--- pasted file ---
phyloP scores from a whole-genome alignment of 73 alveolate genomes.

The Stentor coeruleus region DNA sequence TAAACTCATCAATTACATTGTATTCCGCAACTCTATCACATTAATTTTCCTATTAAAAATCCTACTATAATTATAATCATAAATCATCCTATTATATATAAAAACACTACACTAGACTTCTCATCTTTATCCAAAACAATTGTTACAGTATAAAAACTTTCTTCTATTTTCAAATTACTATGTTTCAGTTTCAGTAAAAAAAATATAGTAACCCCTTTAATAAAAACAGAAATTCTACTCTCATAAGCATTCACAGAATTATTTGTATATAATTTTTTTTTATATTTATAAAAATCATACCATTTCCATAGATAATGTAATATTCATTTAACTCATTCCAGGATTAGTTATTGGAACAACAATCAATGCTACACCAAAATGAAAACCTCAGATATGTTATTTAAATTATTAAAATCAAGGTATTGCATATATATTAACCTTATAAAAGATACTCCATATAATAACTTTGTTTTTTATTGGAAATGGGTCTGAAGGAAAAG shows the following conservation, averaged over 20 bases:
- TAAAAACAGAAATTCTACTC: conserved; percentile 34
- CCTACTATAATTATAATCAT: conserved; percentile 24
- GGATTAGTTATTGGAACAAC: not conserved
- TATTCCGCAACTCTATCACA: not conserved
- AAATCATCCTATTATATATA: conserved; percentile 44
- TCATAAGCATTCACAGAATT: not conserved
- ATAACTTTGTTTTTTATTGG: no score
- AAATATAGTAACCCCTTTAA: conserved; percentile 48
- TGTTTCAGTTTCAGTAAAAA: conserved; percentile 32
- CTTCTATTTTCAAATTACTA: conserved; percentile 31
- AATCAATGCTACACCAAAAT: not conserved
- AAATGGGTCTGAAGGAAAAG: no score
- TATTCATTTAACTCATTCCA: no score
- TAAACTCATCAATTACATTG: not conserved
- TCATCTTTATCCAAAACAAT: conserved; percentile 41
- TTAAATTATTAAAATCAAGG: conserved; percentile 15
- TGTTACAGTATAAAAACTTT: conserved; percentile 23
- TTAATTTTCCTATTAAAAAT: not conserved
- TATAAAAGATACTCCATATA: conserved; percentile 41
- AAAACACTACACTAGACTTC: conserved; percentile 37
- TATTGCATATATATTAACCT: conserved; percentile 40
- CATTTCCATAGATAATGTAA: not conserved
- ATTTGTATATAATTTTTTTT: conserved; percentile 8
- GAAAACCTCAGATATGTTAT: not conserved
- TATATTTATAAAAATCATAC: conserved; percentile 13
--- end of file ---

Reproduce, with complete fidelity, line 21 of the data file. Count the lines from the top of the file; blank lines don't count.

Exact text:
- TATAAAAGATACTCCATATA: conserved; percentile 41